OCR first used these enhanced HITECH penalties in February 2011 to levy an astonishing $4.3 million penalty against  Cignet Health of Prince George’s County, MD. for Privacy Rule violations.   Just two days later, OCR announced a $1 million HIPAA settlement with Mass General and later that year UCLA accepted a $865,000 HIPAA settlement for alleged Privacy and Security Rule violations.  This series of settlements seems to reflect a major shift towards increased penalty-based enforcement. Director Rodriguez validated that trend by explaining, “a portion of those that might have been corrective action-only cases five years ago are now going to be monetary enforcement cases.”

The likelihood of seeing more large monetary penalties in the near future has also greatly increased since the Office for Civil Rights within Health and Human Services launched the Department’s first proactive, comprehensive HIPAA/HITECH audit program. Historically, HHS compliance review efforts have been driven by reported complaints and have evaluated only some aspects of the HIPAA rules. However, this new program calls for stratified random selection of 120 covered entities for comprehensive audits in 2012 with more audits likely to follow in 2013.  Under this program covered entities that have never been evaluated for compliance before may find themselves under careful scrutiny by a large team of auditors ready to refer findings to OCR for possible civil monetary penalties.


OCR actually has a particularly strong incentive to impose more monetary penalties. The Department absorbs a portion of each fine directly into its own operating budget. Faced with a 5% cut this coming year, OCR may well look to monetary enforcement activities to make up for the short fall. In fact, Director Rodriguez has apparently hinted that he intends to do just that.


The increased enforcement and oversight means covered entities not currently compliant have reason for concern.  When asked about the trend of increased enforcement and whether or not to expect more enforcement resolutions in the near future, Director Rodriguez replied, “I think you can expect that; absolutely you can expect that.”

Friday, April 13, 2012

Health Care Friday 2012-04-13

Utah Breach


The Utah Medicaid data breach has been making a lot of headlines this week, in part due to the huge discrepancy between the initial estimate on the size of the breach and the revised estimate released just days later. When you announce a breach of 24,000 records and that number suddenly balloons into 900,000 (37.5X larger than initially reported), you definitely attract attention.

Commentators have questioned whether the Utah servers that were breached met HIPAA security requirements. Their analyses seem to focus exclusively on HIPAA's encryption requirement. However, based on the information currently available, other controls mandated by HIPAA would have been more effective at preventing this sort of password-guessing attack. There is clearly widespread misunderstanding about how and when encryption is best used. In this case, I would argue that Utah’s IT staff should have done more to prevent the attacker from gaining control of the server. Using encryption as an additional layer of security would have been fine, but that would not be the most effective first line of defense. Once more details about the actual attack become available, we will do a more detailed write-up of how a correctly designed HIPAA compliance program could have prevented this sort of attack (if anyone has more detailed information, please email us at blog@carlsonwolf.com).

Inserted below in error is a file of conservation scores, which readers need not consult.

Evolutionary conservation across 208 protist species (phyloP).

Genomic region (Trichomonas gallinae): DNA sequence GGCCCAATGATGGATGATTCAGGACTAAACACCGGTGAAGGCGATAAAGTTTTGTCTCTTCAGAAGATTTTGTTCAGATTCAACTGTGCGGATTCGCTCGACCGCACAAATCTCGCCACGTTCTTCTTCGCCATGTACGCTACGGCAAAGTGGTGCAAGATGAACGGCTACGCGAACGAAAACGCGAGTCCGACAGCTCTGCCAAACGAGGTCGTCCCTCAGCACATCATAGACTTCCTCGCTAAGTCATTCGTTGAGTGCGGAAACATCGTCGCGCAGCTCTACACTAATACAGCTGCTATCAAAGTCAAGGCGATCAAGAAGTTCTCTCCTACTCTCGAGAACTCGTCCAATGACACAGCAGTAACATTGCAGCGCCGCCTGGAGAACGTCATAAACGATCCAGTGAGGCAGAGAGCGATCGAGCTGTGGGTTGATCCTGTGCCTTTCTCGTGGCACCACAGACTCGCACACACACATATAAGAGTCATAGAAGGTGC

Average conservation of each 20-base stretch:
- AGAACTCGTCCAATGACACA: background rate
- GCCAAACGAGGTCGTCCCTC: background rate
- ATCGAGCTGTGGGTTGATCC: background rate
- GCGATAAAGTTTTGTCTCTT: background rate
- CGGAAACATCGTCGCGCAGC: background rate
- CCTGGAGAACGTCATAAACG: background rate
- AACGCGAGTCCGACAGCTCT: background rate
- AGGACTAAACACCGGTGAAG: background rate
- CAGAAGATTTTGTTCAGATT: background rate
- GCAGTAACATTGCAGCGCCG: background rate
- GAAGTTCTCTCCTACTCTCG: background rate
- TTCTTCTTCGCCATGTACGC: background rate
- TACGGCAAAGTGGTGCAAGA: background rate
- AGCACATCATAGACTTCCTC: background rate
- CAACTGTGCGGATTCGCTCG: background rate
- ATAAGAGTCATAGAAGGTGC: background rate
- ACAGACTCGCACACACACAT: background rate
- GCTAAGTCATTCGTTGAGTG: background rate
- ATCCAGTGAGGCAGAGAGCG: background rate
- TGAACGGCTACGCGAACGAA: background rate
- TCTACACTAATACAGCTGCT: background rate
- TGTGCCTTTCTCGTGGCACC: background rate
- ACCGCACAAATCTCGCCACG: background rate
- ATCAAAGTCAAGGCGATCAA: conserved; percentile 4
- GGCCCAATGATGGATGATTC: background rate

Other Breach News


In other breach news, most people have now had the chance to review the 2012 version of Ponemon’s annual Cost of Data Breach Study. Here is a pretty good follow-up over at infosecisland.

The American Medical Association also performed some follow-up reporting on the 2012 version of the Verizon Data Breach investigations report. They wanted to highlight the growing problem of small practices experiencing breaches and being targeted by hackers due to their weaker security controls.


ACA Perspective from HIMSS


For those still wondering about the potential impacts of the Supreme Court’s ruling on the Affordable Care Act, here is an article discussing a recent HIMSS presentation. This article is a little more optimistic than some other recent articles in concluding that Health IT would only be slowed rather than stopped if ACA was struck down. It also discusses some of the specifics about what might be impacted and links to more detailed info. Worth reading if you’re wondering how this might all shake out when the final ruling does come down.


Now that's a penalty...


While not HIPAA-related, a 1.1 billion dollar judgment in the healthcare industry is worth calling out. I thought HHS-OCR was seriously stepping up its enforcement penalties, but OCR’s penalties pale in comparison to the Arkansas court’s massive judgment against Johnson & Johnson.


IT Salary Survey


On an even more tangential topic, Network Computing has released its 2012 IT Salary survey (registration required). “Staffers report a median raise in total compensation of 1%, while managers report a 1.8% raise, according to our InformationWeek 2012 U.S. IT Salary Survey of 13,880 IT professionals. As recently as 2010, the median raise was 0%.” Notice that this is a survey generic IT staff and may not represent the impact of rapidly growing demand for and projected shortage of Health IT professionals in particular.